Review letter


  • To learn how to communicate feedback to authors & build relationships with them
  • To differentiate high-level editorial concerns from low-level concerns
  • To apply critique to productive revision startegies
  • To practice analysis and evaluation within new genres and across media types


  1. The webtext example we looked at in class (DropBox/dev-editing/DN_Adams)
  2. The sample review/revision letters from previous Kairos webtexts (DropBox/dev-editing/Kairos-R&Rs/).
  3. Kairos submissions page


  1. Situate yourself within the venue: Your role here is to function as a reviewer/editorial board member of the publication in which this piece has been published. Familiarize yourself more with Kairos webtexts and the mission of the Praxis section of the journal by reading the submissions page and reading around and looking at sample webtexts in Kairos. You want to see how they’re designed, figure out why they’re designed the way they are (given their arguments), and create a rough set of criteria that you will use to evaluate the webtext in the Dropbox.
  2. Read/review the webtext. With the values that you glean from reading the journal (venue, audience, disciplinary conversations, journal section, design conventions, etc.), read the webtext “generously” (meaning, give yourself some time to figure out how it works, why it works the way it does, and, if there are places in the text where you’re not sure — or don’t like — what an author has done, try to figure out what their reasoning for doing it that way was). Take notes on how and why you react/respond to the piece as you read. You should use the evaluation criteria as touchstones for explaining how/why you read the piece as you did. Does, in other words, the piece meet the values/expectations/criteria? Does it miss anywhere? For all questions such as this, the questions “Why” and “How” will probably need to be addressed in your review letter. From your notes, figure out the main points you want to address in regards to the peer-review criteria, and begin to summarize your thoughts in relation to those criteria.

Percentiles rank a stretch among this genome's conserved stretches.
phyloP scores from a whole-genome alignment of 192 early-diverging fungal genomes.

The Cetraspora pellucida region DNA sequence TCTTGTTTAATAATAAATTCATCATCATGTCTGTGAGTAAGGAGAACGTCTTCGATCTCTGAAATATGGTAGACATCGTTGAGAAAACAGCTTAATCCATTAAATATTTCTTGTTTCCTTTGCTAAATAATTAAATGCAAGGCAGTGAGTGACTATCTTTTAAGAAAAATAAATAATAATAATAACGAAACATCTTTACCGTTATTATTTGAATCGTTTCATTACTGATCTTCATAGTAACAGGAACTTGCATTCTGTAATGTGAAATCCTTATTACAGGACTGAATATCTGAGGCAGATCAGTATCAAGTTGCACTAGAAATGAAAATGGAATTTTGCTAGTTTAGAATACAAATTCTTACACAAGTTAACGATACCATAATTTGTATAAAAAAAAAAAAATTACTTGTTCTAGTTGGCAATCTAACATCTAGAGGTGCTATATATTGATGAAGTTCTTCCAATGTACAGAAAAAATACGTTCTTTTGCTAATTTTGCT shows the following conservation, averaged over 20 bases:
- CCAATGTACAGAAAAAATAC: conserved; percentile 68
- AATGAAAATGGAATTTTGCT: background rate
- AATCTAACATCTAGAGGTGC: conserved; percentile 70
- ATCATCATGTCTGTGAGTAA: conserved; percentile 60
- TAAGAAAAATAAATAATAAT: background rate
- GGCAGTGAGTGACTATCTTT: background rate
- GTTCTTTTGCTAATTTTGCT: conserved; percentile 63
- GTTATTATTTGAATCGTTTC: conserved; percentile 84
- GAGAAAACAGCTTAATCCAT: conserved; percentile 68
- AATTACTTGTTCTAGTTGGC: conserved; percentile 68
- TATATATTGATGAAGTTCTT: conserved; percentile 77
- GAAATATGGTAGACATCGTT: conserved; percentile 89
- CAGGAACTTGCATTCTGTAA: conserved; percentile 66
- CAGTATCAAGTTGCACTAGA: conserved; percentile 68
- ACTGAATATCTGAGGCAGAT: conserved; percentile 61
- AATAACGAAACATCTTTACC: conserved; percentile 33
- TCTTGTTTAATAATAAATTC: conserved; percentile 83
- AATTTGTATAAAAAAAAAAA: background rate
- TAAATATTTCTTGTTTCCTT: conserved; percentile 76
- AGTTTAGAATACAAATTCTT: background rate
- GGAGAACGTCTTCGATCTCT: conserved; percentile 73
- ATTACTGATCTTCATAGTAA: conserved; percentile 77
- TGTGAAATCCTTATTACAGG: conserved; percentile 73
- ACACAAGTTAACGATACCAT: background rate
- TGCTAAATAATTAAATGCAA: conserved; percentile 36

3. Write the review letter. Write a 1-2(ish) page, single-spaced letter (in a word-processing document) that will be given to the authors of the webtext. In this letter, you should discuss how the piece meets (or doesn’t meet) the evaluation criteria you created from reading the journal. The letter should be addressed to the author. The letter should be more formal than colloquial and should contain feedback for the author that is constructive and offers revision suggestions, if you have any (and you should have *some* revision suggestions). As a peer-reviewer and editor, you are an expert in the field and are qualified to evaluate this piece of multimodal scholarship. Write from that voice/knowledge. Use the sample review letters in the Kairos-R&R folder, particularly Mueller-R&R.pdf, as examples.
  4. Upload the letter to Dropbox/dev-editing/revision-letters by the start of class on Nov. 17.

Some basic suggestions for drafting the letter:

  1. the beginning paragraph of the letter often summarizes the submission’s purpose back to the editors/author, to ensure that you understood the piece and evaluated it with the criteria in mind; and
  2. remember that the author of the publication is your audience but that a senior editor will also read and review your comments. All around, make sure your language is helpful and respectful.
  3. We will talk more about what criteria you used to review the webtext in class on Tuesday, Nov. 17. As you’re writing your letters, remember that some reviewers address the criteria directly, and others do it implicitly. In any case, make sure that your revision suggestions are clear. HOWEVER: Using the criteria explicitly, as if writing a literary analysis where each paragraph starts by listing and defining one criterion and then points to examples of the text that (don’t) exemplify that criterion is NOT very professional. A peer-review letter shouldn’t look or sound like a literary (or rhetorical) analysis; that is not an appropriate genre for you to uptake/use for this assignment.

Leave a Reply

Your email address will not be published. Required fields are marked *